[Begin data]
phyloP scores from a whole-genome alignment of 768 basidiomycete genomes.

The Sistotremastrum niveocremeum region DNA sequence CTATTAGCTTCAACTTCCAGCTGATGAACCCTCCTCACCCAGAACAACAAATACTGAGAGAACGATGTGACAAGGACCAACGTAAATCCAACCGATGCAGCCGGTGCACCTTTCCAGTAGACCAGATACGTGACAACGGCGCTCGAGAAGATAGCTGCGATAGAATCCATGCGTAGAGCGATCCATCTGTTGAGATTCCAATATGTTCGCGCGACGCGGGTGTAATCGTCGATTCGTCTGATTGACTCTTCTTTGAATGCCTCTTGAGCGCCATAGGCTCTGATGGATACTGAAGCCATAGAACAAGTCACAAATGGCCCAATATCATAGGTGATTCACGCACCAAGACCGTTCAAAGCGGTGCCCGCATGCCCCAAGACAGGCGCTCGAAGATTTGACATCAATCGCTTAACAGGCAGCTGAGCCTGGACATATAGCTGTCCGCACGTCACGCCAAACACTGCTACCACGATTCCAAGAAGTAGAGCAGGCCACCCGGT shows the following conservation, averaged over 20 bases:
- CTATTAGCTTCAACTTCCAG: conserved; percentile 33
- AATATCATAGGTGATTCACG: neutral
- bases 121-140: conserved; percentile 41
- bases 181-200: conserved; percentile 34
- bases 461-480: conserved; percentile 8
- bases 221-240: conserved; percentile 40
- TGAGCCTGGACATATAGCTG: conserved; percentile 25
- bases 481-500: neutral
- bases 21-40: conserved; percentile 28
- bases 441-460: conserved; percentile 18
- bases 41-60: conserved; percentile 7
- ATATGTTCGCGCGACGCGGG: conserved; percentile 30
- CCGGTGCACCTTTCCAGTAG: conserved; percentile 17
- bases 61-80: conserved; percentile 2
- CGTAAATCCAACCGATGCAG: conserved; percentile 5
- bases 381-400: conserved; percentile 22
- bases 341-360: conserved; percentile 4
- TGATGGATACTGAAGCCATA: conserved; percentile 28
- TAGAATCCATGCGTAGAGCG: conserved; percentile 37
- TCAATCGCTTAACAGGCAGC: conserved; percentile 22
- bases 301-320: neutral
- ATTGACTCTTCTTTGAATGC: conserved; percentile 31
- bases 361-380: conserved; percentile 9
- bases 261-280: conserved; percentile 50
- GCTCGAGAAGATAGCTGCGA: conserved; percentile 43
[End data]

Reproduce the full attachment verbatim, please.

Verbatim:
phyloP scores from a whole-genome alignment of 768 basidiomycete genomes.

The Sistotremastrum niveocremeum region DNA sequence CTATTAGCTTCAACTTCCAGCTGATGAACCCTCCTCACCCAGAACAACAAATACTGAGAGAACGATGTGACAAGGACCAACGTAAATCCAACCGATGCAGCCGGTGCACCTTTCCAGTAGACCAGATACGTGACAACGGCGCTCGAGAAGATAGCTGCGATAGAATCCATGCGTAGAGCGATCCATCTGTTGAGATTCCAATATGTTCGCGCGACGCGGGTGTAATCGTCGATTCGTCTGATTGACTCTTCTTTGAATGCCTCTTGAGCGCCATAGGCTCTGATGGATACTGAAGCCATAGAACAAGTCACAAATGGCCCAATATCATAGGTGATTCACGCACCAAGACCGTTCAAAGCGGTGCCCGCATGCCCCAAGACAGGCGCTCGAAGATTTGACATCAATCGCTTAACAGGCAGCTGAGCCTGGACATATAGCTGTCCGCACGTCACGCCAAACACTGCTACCACGATTCCAAGAAGTAGAGCAGGCCACCCGGT shows the following conservation, averaged over 20 bases:
- CTATTAGCTTCAACTTCCAG: conserved; percentile 33
- AATATCATAGGTGATTCACG: neutral
- bases 121-140: conserved; percentile 41
- bases 181-200: conserved; percentile 34
- bases 461-480: conserved; percentile 8
- bases 221-240: conserved; percentile 40
- TGAGCCTGGACATATAGCTG: conserved; percentile 25
- bases 481-500: neutral
- bases 21-40: conserved; percentile 28
- bases 441-460: conserved; percentile 18
- bases 41-60: conserved; percentile 7
- ATATGTTCGCGCGACGCGGG: conserved; percentile 30
- CCGGTGCACCTTTCCAGTAG: conserved; percentile 17
- bases 61-80: conserved; percentile 2
- CGTAAATCCAACCGATGCAG: conserved; percentile 5
- bases 381-400: conserved; percentile 22
- bases 341-360: conserved; percentile 4
- TGATGGATACTGAAGCCATA: conserved; percentile 28
- TAGAATCCATGCGTAGAGCG: conserved; percentile 37
- TCAATCGCTTAACAGGCAGC: conserved; percentile 22
- bases 301-320: neutral
- ATTGACTCTTCTTTGAATGC: conserved; percentile 31
- bases 361-380: conserved; percentile 9
- bases 261-280: conserved; percentile 50
- GCTCGAGAAGATAGCTGCGA: conserved; percentile 43